Brooks ended up having a terrible first-half. His struggles were highlighted by his failure to mark Perez on the Panama goal. He got caught in no-man's land in the box, and the result was Perez slipping behind him and ending up wide open in front of the goal, where he tapped the ball past a hopeless Brad Guzan to put the USA behind in a Gold Cup match for the first time since going down 1-0 against Cuba in the 2013 group stage (they would come back and win 4-1).

It was a dismal 45-minute showing by Brooks and Alvarado. But it ended up being a tale of two halves for both, as Klinsmann must have given them a magnificent pep talk in the halftime locker room because each of them played a very, very good second-half.

But unfortunately for Brooks, he is unable to prove that he can play an entire 90-minute game the way he played the second-half against Panama due to his yellow-card accumulation.

Winner: Brad Guzan

USMNT goalkeeper Brad Guzan may not be the first person you think of when you consider the stars of contest, but quietly, he has been one in every match so far.

Guzan was designated as the starter between the pipes for this year's Gold Cup with Tim Howard continuing his post-World Cup sabbatical. The Aston Villa keeper is doing a good job of making everyone forget about the WC hero.

He continued playing well in the most recent game. He, like Howard previously, has made the goalie position the least of Klinsmann's worries, exactly what his job is. The goal he allowed was no fault of his, and he was spotless in all other aspects, aside from the time he dropped a normally-easy shot of a corner kick (which, in his defense, came from the body of Alvarado). The drop set off a flurry of shots on goal, but Guzan and his defense stood strong in front of the net.

The Illinois-native has done a terrific job not only in this game but in the other two as well, giving him the title of winner.

Loser: Gyasi Zardes

With this game being meaningless for the red, white and blue, Klinsmann had a chance to give his young prodigy Gyasi Zardes an opportunity to start at his favorite position: forward.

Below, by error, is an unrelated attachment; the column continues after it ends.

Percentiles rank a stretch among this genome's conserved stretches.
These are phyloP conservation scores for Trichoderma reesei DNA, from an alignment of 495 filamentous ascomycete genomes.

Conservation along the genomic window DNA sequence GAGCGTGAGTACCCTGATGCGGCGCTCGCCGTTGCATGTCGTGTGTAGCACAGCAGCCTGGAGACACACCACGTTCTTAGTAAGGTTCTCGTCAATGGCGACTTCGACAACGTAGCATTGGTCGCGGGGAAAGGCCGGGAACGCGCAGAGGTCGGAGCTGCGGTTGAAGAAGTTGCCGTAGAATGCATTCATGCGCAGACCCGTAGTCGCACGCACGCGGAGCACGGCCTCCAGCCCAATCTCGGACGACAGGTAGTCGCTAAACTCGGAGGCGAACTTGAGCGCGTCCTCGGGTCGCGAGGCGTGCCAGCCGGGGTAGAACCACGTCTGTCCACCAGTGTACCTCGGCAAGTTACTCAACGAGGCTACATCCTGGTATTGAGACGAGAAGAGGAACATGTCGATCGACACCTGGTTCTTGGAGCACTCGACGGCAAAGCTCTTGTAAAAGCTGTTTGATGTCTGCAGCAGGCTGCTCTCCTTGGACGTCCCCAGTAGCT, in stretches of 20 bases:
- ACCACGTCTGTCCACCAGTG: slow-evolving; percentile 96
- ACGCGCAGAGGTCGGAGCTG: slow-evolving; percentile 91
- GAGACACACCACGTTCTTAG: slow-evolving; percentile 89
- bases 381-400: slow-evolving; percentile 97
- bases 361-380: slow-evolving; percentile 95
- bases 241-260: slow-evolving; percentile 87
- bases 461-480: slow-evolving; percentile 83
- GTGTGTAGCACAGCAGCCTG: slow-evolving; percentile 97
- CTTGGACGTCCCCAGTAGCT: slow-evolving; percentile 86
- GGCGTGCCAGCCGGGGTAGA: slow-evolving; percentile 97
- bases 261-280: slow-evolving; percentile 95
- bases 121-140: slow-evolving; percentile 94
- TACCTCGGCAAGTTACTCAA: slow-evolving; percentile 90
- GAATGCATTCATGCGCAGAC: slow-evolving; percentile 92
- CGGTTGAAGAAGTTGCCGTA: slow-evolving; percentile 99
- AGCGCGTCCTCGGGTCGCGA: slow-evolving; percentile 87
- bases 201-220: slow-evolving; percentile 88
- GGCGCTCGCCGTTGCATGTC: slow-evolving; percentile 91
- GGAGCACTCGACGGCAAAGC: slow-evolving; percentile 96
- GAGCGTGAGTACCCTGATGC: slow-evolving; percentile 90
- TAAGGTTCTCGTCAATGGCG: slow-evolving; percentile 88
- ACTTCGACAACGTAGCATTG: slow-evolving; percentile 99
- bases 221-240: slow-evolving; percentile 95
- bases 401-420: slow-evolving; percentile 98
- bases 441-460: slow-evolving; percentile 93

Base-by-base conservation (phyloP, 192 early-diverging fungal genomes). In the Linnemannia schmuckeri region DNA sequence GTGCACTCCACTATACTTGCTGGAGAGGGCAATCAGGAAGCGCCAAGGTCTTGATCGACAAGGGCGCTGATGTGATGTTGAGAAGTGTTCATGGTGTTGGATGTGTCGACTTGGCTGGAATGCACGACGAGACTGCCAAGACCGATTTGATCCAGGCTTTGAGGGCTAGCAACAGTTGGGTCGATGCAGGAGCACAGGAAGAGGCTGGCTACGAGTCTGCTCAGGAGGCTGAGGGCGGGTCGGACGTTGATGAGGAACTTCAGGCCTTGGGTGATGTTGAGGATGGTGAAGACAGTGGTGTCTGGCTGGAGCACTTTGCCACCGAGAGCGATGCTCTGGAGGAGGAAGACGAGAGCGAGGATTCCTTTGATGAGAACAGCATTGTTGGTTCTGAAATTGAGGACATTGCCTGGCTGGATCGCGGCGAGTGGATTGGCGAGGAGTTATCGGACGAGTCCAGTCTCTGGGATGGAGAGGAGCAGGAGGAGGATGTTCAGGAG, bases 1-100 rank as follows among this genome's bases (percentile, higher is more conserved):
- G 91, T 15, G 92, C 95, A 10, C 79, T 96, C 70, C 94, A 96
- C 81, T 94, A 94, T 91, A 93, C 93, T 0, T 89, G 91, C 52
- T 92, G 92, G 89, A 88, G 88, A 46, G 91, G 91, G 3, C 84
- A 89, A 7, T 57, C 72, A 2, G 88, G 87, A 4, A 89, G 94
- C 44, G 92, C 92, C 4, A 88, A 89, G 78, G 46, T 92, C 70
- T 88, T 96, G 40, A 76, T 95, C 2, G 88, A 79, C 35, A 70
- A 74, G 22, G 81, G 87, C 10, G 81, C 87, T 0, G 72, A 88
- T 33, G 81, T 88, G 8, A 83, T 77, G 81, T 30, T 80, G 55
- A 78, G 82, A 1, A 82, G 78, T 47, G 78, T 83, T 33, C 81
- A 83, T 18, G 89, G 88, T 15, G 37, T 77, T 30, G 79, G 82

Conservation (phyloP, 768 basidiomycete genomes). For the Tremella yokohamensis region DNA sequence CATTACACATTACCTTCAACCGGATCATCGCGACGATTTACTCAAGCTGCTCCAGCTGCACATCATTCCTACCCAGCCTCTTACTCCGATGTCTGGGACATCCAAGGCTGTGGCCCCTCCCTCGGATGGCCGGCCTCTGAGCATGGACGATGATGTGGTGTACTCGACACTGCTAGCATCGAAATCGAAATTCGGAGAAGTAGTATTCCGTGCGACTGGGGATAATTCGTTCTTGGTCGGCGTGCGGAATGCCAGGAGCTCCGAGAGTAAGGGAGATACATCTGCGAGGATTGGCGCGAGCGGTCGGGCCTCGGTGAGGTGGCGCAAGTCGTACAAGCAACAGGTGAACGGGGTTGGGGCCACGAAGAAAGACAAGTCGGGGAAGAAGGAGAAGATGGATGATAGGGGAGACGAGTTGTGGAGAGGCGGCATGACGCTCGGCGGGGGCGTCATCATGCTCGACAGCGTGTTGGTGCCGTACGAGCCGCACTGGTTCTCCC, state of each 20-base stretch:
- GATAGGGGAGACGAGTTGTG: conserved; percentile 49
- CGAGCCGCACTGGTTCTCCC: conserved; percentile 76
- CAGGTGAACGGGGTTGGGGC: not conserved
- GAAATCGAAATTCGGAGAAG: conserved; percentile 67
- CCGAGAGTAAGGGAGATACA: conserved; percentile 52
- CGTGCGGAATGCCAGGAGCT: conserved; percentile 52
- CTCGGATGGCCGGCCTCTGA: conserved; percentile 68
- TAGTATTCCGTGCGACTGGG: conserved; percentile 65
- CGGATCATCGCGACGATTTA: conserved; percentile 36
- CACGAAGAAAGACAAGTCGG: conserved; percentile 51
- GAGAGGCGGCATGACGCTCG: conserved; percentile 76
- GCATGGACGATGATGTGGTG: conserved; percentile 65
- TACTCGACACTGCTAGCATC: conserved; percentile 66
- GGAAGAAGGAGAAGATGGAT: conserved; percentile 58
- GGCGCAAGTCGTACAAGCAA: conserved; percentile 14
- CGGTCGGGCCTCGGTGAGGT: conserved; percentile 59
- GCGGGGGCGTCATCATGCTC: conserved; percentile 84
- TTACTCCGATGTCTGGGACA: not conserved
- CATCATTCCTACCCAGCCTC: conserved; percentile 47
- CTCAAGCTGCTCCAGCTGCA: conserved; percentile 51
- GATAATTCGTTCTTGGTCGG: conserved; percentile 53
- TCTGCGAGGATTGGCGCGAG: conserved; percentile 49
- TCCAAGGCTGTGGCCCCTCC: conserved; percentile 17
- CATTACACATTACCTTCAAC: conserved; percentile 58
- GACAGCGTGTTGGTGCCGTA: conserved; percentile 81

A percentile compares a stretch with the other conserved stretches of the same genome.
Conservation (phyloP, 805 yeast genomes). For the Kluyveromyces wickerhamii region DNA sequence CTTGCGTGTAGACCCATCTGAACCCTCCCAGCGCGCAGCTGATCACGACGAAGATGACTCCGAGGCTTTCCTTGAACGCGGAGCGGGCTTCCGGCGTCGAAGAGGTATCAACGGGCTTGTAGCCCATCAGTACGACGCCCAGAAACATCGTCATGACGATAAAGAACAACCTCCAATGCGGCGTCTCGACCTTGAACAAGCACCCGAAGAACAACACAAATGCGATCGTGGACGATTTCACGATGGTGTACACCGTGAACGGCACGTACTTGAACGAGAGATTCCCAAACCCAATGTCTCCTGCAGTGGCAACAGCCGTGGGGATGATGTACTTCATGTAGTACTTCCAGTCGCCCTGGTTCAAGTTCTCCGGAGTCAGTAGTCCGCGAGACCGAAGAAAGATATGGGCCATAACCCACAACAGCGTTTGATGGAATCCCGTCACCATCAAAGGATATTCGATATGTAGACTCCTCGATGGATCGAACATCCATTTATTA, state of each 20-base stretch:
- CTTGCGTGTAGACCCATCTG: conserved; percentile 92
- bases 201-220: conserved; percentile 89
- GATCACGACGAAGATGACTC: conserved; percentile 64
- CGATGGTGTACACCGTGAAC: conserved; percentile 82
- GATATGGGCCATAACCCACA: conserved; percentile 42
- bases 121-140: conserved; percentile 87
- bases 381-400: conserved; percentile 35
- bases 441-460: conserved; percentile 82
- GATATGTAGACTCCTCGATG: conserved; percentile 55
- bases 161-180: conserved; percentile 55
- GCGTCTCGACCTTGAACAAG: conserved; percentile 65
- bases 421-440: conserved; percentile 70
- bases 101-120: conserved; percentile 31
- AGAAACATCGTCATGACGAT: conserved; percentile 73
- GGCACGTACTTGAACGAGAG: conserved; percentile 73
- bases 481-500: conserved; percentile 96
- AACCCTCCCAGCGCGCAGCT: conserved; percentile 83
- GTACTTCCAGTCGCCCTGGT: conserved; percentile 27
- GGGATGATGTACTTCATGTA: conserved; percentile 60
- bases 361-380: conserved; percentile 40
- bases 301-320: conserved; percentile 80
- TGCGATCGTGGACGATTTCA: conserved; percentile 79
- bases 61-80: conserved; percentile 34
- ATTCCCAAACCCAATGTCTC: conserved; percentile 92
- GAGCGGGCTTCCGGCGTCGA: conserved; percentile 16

The LA Galaxy star has had to play at his less-preferred position of outside midfielder given that striker is such an overloaded position for the Americans. But in Kansas City, Zardes could prove to his manager that he is a viable option up front.

He was unable to do that.

Zardes began the game as the left striker, alongside fellow MLS player Chris Wondolowski. He was sloppy for much of the first-half; it was rare to see him take a good touch when he was even involved in the play.

He barely saw the ball for almost the entire game, and when he did, he didn't anything productive with it. When Johansson entered the game for Bedoya, Zardes moved down to the wing, where he didn't do all that much better.

The one moment of importance that Zardes had was during the buildup to the goal, in which he efficiently connected with half-time substitute Clint Dempsey before Bedoya fed Bradley to knot the game at one.

Zardes, despite playing the full 90 minutes, failed to register a shot on fellow Galaxy member and Panama keeper Jaime Penedo, and was flagged offsides once while only drawing two fouls and committing one.

All in all, it was a subpar performance for a player with such high potential, and, even though it wasn't costly for the team in general, it severely impacted Zardes's future chances at his preferred position.